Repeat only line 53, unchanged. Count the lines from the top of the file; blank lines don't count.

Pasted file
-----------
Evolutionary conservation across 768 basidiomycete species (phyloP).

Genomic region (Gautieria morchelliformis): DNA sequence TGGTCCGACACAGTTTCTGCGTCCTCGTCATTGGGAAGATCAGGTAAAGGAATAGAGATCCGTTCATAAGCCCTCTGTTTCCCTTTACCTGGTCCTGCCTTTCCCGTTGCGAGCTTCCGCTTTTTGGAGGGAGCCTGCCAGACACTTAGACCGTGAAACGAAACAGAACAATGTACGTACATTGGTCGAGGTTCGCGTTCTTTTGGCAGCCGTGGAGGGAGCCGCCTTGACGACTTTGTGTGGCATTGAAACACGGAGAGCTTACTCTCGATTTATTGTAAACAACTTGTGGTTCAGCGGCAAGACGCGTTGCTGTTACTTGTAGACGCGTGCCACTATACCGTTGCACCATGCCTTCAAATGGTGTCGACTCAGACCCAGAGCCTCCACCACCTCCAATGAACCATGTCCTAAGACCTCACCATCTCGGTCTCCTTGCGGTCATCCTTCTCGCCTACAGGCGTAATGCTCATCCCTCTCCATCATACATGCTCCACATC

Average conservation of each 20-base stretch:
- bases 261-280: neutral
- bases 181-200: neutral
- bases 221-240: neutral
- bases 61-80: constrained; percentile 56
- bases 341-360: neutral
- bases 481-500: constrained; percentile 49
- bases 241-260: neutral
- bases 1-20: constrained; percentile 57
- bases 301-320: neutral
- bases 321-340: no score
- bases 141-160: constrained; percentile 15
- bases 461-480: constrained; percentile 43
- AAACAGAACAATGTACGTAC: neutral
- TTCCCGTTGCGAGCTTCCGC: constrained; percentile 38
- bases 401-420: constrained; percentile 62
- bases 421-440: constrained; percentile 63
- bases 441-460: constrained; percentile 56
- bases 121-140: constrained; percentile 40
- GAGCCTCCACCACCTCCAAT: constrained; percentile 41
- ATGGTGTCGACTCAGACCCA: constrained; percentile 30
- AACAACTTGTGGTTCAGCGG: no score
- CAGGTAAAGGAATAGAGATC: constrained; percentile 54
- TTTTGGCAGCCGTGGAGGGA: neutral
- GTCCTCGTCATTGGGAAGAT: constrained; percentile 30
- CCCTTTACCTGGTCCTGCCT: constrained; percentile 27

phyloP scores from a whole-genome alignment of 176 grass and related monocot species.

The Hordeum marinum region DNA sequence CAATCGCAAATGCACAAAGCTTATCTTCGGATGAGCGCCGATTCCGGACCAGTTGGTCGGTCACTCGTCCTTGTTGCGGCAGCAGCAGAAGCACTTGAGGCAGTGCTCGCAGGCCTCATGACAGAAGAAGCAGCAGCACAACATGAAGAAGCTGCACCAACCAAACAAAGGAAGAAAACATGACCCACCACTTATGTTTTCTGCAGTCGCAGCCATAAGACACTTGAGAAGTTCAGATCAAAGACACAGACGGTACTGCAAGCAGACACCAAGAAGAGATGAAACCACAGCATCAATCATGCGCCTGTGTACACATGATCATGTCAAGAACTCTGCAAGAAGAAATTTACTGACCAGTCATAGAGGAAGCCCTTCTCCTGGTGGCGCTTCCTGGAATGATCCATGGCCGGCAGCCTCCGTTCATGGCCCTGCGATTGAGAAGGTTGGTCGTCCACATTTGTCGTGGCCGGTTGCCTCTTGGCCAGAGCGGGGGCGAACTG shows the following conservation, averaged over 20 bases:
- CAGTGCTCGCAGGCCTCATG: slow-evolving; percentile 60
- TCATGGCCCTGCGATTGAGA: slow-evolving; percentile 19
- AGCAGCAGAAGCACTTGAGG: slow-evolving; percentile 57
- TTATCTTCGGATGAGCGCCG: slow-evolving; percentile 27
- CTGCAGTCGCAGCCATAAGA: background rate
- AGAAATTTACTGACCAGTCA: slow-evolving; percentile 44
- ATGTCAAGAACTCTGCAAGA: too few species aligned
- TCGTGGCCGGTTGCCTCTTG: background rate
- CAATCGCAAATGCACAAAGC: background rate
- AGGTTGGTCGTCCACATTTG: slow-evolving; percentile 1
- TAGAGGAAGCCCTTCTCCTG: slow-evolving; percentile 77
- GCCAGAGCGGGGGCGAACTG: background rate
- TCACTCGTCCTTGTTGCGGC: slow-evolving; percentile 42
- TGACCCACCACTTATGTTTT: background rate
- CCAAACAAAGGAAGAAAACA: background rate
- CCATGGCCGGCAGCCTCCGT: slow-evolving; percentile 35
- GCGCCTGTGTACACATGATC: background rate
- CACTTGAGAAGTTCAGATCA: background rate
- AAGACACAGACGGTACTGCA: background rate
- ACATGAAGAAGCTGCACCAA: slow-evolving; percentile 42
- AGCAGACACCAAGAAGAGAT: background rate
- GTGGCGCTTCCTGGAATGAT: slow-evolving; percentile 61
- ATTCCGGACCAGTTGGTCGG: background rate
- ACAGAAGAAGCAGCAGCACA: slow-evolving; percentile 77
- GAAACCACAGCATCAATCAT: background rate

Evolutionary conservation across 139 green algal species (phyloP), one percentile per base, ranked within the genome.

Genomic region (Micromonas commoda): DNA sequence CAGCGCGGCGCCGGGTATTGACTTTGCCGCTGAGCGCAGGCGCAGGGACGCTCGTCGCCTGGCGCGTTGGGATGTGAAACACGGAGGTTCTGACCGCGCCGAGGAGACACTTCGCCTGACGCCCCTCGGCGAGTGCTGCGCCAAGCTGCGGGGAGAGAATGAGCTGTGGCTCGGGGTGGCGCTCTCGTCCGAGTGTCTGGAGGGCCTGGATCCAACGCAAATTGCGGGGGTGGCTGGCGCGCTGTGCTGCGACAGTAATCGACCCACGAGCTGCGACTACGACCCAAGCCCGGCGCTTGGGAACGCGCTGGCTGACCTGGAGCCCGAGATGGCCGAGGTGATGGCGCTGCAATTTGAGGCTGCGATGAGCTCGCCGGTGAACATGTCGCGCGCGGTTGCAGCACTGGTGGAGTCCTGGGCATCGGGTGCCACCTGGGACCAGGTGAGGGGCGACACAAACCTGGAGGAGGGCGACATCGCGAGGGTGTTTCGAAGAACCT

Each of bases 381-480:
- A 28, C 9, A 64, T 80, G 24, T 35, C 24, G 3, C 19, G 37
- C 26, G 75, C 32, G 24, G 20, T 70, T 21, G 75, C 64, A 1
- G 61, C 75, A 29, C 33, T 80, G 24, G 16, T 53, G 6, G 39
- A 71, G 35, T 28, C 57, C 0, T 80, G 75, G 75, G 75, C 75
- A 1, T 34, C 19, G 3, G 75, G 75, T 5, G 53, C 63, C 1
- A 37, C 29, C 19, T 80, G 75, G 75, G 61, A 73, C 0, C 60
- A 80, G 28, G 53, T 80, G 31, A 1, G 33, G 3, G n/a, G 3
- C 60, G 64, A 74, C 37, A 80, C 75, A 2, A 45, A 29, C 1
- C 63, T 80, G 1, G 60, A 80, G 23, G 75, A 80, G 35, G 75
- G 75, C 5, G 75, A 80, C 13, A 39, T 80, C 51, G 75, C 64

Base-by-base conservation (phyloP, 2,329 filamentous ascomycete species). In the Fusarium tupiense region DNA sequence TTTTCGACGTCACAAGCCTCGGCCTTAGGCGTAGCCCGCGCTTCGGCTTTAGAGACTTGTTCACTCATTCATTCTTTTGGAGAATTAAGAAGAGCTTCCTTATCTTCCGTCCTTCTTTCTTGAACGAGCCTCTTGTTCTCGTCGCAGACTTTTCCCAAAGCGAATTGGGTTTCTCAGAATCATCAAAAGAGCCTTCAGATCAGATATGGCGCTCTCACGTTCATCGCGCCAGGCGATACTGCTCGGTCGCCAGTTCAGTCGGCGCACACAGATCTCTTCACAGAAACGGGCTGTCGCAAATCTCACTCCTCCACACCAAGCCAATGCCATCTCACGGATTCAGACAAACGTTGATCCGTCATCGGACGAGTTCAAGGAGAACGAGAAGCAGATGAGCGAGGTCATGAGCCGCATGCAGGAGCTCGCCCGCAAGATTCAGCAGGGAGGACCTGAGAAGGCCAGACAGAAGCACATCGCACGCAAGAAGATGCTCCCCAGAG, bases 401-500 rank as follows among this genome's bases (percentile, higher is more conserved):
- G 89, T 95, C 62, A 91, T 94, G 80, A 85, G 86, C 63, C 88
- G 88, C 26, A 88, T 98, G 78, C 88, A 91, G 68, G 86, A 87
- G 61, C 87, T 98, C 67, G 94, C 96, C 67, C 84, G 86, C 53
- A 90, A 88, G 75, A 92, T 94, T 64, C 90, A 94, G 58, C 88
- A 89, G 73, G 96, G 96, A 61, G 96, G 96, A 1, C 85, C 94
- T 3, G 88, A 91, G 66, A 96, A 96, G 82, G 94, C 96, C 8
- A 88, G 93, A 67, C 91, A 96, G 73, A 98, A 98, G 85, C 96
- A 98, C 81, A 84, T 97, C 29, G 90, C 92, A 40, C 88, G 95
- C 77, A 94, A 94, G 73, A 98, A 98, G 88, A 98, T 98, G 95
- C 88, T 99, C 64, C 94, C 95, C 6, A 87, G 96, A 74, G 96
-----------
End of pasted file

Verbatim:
- ATTCCGGACCAGTTGGTCGG: background rate